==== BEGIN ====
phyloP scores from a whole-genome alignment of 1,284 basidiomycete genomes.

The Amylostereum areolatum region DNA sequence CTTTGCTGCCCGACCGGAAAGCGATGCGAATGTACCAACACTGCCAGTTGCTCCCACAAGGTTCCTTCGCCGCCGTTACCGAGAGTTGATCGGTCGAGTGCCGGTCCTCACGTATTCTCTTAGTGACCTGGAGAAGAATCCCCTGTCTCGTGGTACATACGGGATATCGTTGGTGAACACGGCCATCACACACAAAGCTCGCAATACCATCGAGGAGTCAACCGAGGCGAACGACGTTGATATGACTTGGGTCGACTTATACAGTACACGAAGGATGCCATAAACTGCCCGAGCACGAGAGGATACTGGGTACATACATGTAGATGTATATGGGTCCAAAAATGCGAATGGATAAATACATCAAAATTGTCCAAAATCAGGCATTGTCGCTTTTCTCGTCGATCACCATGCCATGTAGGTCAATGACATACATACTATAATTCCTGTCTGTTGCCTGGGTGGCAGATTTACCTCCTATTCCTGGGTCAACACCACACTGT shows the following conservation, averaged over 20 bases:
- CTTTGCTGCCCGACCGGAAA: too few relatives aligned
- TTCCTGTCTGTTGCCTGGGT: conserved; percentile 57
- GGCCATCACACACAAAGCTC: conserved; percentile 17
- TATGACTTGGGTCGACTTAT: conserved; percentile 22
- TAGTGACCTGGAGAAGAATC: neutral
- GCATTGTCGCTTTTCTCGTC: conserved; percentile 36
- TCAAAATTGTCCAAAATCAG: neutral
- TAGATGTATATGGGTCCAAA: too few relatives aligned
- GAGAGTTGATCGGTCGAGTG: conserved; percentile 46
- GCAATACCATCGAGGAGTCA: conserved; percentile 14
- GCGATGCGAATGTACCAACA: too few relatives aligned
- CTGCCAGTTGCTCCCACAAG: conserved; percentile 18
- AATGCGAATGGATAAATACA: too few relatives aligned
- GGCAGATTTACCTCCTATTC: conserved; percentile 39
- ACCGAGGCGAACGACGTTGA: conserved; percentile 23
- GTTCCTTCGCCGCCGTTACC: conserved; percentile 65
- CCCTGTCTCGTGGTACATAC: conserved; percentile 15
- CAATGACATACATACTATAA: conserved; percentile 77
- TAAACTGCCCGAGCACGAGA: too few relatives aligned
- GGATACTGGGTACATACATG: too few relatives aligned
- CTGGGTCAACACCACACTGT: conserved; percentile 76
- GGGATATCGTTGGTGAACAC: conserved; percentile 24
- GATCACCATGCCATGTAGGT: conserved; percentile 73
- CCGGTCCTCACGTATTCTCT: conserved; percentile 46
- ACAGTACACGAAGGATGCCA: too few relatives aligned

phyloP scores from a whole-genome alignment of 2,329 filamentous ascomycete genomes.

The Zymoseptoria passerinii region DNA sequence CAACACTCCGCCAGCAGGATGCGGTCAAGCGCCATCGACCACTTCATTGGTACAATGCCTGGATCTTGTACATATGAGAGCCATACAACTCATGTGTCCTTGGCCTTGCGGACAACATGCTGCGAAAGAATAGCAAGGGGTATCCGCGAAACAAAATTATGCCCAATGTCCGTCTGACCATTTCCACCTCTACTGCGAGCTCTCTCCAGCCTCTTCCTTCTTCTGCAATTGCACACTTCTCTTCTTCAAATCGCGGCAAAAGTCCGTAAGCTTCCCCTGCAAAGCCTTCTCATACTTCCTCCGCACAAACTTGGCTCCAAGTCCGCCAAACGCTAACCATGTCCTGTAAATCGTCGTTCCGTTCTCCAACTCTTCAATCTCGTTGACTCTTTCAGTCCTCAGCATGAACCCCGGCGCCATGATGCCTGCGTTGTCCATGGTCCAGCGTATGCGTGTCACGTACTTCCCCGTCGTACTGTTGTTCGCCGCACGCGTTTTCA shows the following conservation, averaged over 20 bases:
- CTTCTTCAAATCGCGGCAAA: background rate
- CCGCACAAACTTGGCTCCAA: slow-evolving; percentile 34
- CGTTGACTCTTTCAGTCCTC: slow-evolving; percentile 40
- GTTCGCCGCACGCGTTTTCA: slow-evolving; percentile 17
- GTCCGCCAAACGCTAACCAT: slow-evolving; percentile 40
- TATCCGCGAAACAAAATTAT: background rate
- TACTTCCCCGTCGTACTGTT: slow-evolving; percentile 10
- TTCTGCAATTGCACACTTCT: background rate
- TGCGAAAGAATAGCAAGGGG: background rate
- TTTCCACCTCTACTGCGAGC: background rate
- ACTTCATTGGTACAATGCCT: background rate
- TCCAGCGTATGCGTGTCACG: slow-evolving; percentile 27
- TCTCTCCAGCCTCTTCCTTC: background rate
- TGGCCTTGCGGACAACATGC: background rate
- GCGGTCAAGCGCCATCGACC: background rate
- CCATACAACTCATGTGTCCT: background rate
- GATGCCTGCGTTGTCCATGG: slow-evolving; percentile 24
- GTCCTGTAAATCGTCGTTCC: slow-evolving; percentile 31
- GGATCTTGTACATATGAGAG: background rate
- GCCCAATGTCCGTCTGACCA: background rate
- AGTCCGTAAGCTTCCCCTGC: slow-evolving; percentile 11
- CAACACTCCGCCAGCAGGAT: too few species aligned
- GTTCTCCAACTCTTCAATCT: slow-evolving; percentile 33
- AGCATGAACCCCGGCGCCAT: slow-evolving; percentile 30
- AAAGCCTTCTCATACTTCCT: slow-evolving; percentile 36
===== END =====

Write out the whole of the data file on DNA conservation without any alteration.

phyloP scores from a whole-genome alignment of 1,284 basidiomycete genomes.

The Amylostereum areolatum region DNA sequence CTTTGCTGCCCGACCGGAAAGCGATGCGAATGTACCAACACTGCCAGTTGCTCCCACAAGGTTCCTTCGCCGCCGTTACCGAGAGTTGATCGGTCGAGTGCCGGTCCTCACGTATTCTCTTAGTGACCTGGAGAAGAATCCCCTGTCTCGTGGTACATACGGGATATCGTTGGTGAACACGGCCATCACACACAAAGCTCGCAATACCATCGAGGAGTCAACCGAGGCGAACGACGTTGATATGACTTGGGTCGACTTATACAGTACACGAAGGATGCCATAAACTGCCCGAGCACGAGAGGATACTGGGTACATACATGTAGATGTATATGGGTCCAAAAATGCGAATGGATAAATACATCAAAATTGTCCAAAATCAGGCATTGTCGCTTTTCTCGTCGATCACCATGCCATGTAGGTCAATGACATACATACTATAATTCCTGTCTGTTGCCTGGGTGGCAGATTTACCTCCTATTCCTGGGTCAACACCACACTGT shows the following conservation, averaged over 20 bases:
- CTTTGCTGCCCGACCGGAAA: too few relatives aligned
- TTCCTGTCTGTTGCCTGGGT: conserved; percentile 57
- GGCCATCACACACAAAGCTC: conserved; percentile 17
- TATGACTTGGGTCGACTTAT: conserved; percentile 22
- TAGTGACCTGGAGAAGAATC: neutral
- GCATTGTCGCTTTTCTCGTC: conserved; percentile 36
- TCAAAATTGTCCAAAATCAG: neutral
- TAGATGTATATGGGTCCAAA: too few relatives aligned
- GAGAGTTGATCGGTCGAGTG: conserved; percentile 46
- GCAATACCATCGAGGAGTCA: conserved; percentile 14
- GCGATGCGAATGTACCAACA: too few relatives aligned
- CTGCCAGTTGCTCCCACAAG: conserved; percentile 18
- AATGCGAATGGATAAATACA: too few relatives aligned
- GGCAGATTTACCTCCTATTC: conserved; percentile 39
- ACCGAGGCGAACGACGTTGA: conserved; percentile 23
- GTTCCTTCGCCGCCGTTACC: conserved; percentile 65
- CCCTGTCTCGTGGTACATAC: conserved; percentile 15
- CAATGACATACATACTATAA: conserved; percentile 77
- TAAACTGCCCGAGCACGAGA: too few relatives aligned
- GGATACTGGGTACATACATG: too few relatives aligned
- CTGGGTCAACACCACACTGT: conserved; percentile 76
- GGGATATCGTTGGTGAACAC: conserved; percentile 24
- GATCACCATGCCATGTAGGT: conserved; percentile 73
- CCGGTCCTCACGTATTCTCT: conserved; percentile 46
- ACAGTACACGAAGGATGCCA: too few relatives aligned

phyloP scores from a whole-genome alignment of 2,329 filamentous ascomycete genomes.

The Zymoseptoria passerinii region DNA sequence CAACACTCCGCCAGCAGGATGCGGTCAAGCGCCATCGACCACTTCATTGGTACAATGCCTGGATCTTGTACATATGAGAGCCATACAACTCATGTGTCCTTGGCCTTGCGGACAACATGCTGCGAAAGAATAGCAAGGGGTATCCGCGAAACAAAATTATGCCCAATGTCCGTCTGACCATTTCCACCTCTACTGCGAGCTCTCTCCAGCCTCTTCCTTCTTCTGCAATTGCACACTTCTCTTCTTCAAATCGCGGCAAAAGTCCGTAAGCTTCCCCTGCAAAGCCTTCTCATACTTCCTCCGCACAAACTTGGCTCCAAGTCCGCCAAACGCTAACCATGTCCTGTAAATCGTCGTTCCGTTCTCCAACTCTTCAATCTCGTTGACTCTTTCAGTCCTCAGCATGAACCCCGGCGCCATGATGCCTGCGTTGTCCATGGTCCAGCGTATGCGTGTCACGTACTTCCCCGTCGTACTGTTGTTCGCCGCACGCGTTTTCA shows the following conservation, averaged over 20 bases:
- CTTCTTCAAATCGCGGCAAA: background rate
- CCGCACAAACTTGGCTCCAA: slow-evolving; percentile 34
- CGTTGACTCTTTCAGTCCTC: slow-evolving; percentile 40
- GTTCGCCGCACGCGTTTTCA: slow-evolving; percentile 17
- GTCCGCCAAACGCTAACCAT: slow-evolving; percentile 40
- TATCCGCGAAACAAAATTAT: background rate
- TACTTCCCCGTCGTACTGTT: slow-evolving; percentile 10
- TTCTGCAATTGCACACTTCT: background rate
- TGCGAAAGAATAGCAAGGGG: background rate
- TTTCCACCTCTACTGCGAGC: background rate
- ACTTCATTGGTACAATGCCT: background rate
- TCCAGCGTATGCGTGTCACG: slow-evolving; percentile 27
- TCTCTCCAGCCTCTTCCTTC: background rate
- TGGCCTTGCGGACAACATGC: background rate
- GCGGTCAAGCGCCATCGACC: background rate
- CCATACAACTCATGTGTCCT: background rate
- GATGCCTGCGTTGTCCATGG: slow-evolving; percentile 24
- GTCCTGTAAATCGTCGTTCC: slow-evolving; percentile 31
- GGATCTTGTACATATGAGAG: background rate
- GCCCAATGTCCGTCTGACCA: background rate
- AGTCCGTAAGCTTCCCCTGC: slow-evolving; percentile 11
- CAACACTCCGCCAGCAGGAT: too few species aligned
- GTTCTCCAACTCTTCAATCT: slow-evolving; percentile 33
- AGCATGAACCCCGGCGCCAT: slow-evolving; percentile 30
- AAAGCCTTCTCATACTTCCT: slow-evolving; percentile 36